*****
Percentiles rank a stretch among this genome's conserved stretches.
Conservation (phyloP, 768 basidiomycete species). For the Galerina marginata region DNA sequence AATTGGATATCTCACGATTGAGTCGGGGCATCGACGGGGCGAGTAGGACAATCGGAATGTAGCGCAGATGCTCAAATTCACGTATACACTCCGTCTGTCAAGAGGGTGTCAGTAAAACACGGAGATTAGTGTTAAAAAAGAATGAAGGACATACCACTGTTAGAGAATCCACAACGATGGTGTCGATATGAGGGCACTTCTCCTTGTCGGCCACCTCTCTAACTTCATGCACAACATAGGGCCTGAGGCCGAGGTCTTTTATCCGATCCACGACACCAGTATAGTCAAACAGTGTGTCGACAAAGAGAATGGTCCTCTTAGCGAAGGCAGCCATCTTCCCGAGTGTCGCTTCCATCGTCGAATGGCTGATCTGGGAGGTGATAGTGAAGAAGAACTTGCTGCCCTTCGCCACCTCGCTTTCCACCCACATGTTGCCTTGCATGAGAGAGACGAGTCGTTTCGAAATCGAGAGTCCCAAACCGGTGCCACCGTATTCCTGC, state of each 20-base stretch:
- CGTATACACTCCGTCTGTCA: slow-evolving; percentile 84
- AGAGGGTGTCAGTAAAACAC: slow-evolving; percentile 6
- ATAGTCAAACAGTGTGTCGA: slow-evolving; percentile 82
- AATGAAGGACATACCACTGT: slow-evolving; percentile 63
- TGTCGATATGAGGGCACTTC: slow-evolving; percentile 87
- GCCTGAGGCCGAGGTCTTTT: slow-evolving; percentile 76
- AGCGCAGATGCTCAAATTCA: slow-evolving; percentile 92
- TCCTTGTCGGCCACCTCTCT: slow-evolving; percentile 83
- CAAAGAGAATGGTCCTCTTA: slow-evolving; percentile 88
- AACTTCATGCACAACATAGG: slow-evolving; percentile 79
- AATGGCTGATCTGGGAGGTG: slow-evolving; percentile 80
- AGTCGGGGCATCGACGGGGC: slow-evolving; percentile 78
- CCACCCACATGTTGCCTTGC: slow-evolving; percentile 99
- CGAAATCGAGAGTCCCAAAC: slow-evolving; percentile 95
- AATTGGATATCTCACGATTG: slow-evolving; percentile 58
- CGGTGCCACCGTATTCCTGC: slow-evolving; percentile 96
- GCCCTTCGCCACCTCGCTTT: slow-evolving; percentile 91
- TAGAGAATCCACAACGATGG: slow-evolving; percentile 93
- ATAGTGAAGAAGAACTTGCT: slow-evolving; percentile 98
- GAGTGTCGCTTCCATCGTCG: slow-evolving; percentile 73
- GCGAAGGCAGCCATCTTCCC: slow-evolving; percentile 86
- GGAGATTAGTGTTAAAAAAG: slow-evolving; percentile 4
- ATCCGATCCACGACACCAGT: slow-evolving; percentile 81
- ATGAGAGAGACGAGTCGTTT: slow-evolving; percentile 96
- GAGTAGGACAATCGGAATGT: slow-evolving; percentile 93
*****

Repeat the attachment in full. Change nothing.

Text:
Percentiles rank a stretch among this genome's conserved stretches.
Conservation (phyloP, 768 basidiomycete species). For the Galerina marginata region DNA sequence AATTGGATATCTCACGATTGAGTCGGGGCATCGACGGGGCGAGTAGGACAATCGGAATGTAGCGCAGATGCTCAAATTCACGTATACACTCCGTCTGTCAAGAGGGTGTCAGTAAAACACGGAGATTAGTGTTAAAAAAGAATGAAGGACATACCACTGTTAGAGAATCCACAACGATGGTGTCGATATGAGGGCACTTCTCCTTGTCGGCCACCTCTCTAACTTCATGCACAACATAGGGCCTGAGGCCGAGGTCTTTTATCCGATCCACGACACCAGTATAGTCAAACAGTGTGTCGACAAAGAGAATGGTCCTCTTAGCGAAGGCAGCCATCTTCCCGAGTGTCGCTTCCATCGTCGAATGGCTGATCTGGGAGGTGATAGTGAAGAAGAACTTGCTGCCCTTCGCCACCTCGCTTTCCACCCACATGTTGCCTTGCATGAGAGAGACGAGTCGTTTCGAAATCGAGAGTCCCAAACCGGTGCCACCGTATTCCTGC, state of each 20-base stretch:
- CGTATACACTCCGTCTGTCA: slow-evolving; percentile 84
- AGAGGGTGTCAGTAAAACAC: slow-evolving; percentile 6
- ATAGTCAAACAGTGTGTCGA: slow-evolving; percentile 82
- AATGAAGGACATACCACTGT: slow-evolving; percentile 63
- TGTCGATATGAGGGCACTTC: slow-evolving; percentile 87
- GCCTGAGGCCGAGGTCTTTT: slow-evolving; percentile 76
- AGCGCAGATGCTCAAATTCA: slow-evolving; percentile 92
- TCCTTGTCGGCCACCTCTCT: slow-evolving; percentile 83
- CAAAGAGAATGGTCCTCTTA: slow-evolving; percentile 88
- AACTTCATGCACAACATAGG: slow-evolving; percentile 79
- AATGGCTGATCTGGGAGGTG: slow-evolving; percentile 80
- AGTCGGGGCATCGACGGGGC: slow-evolving; percentile 78
- CCACCCACATGTTGCCTTGC: slow-evolving; percentile 99
- CGAAATCGAGAGTCCCAAAC: slow-evolving; percentile 95
- AATTGGATATCTCACGATTG: slow-evolving; percentile 58
- CGGTGCCACCGTATTCCTGC: slow-evolving; percentile 96
- GCCCTTCGCCACCTCGCTTT: slow-evolving; percentile 91
- TAGAGAATCCACAACGATGG: slow-evolving; percentile 93
- ATAGTGAAGAAGAACTTGCT: slow-evolving; percentile 98
- GAGTGTCGCTTCCATCGTCG: slow-evolving; percentile 73
- GCGAAGGCAGCCATCTTCCC: slow-evolving; percentile 86
- GGAGATTAGTGTTAAAAAAG: slow-evolving; percentile 4
- ATCCGATCCACGACACCAGT: slow-evolving; percentile 81
- ATGAGAGAGACGAGTCGTTT: slow-evolving; percentile 96
- GAGTAGGACAATCGGAATGT: slow-evolving; percentile 93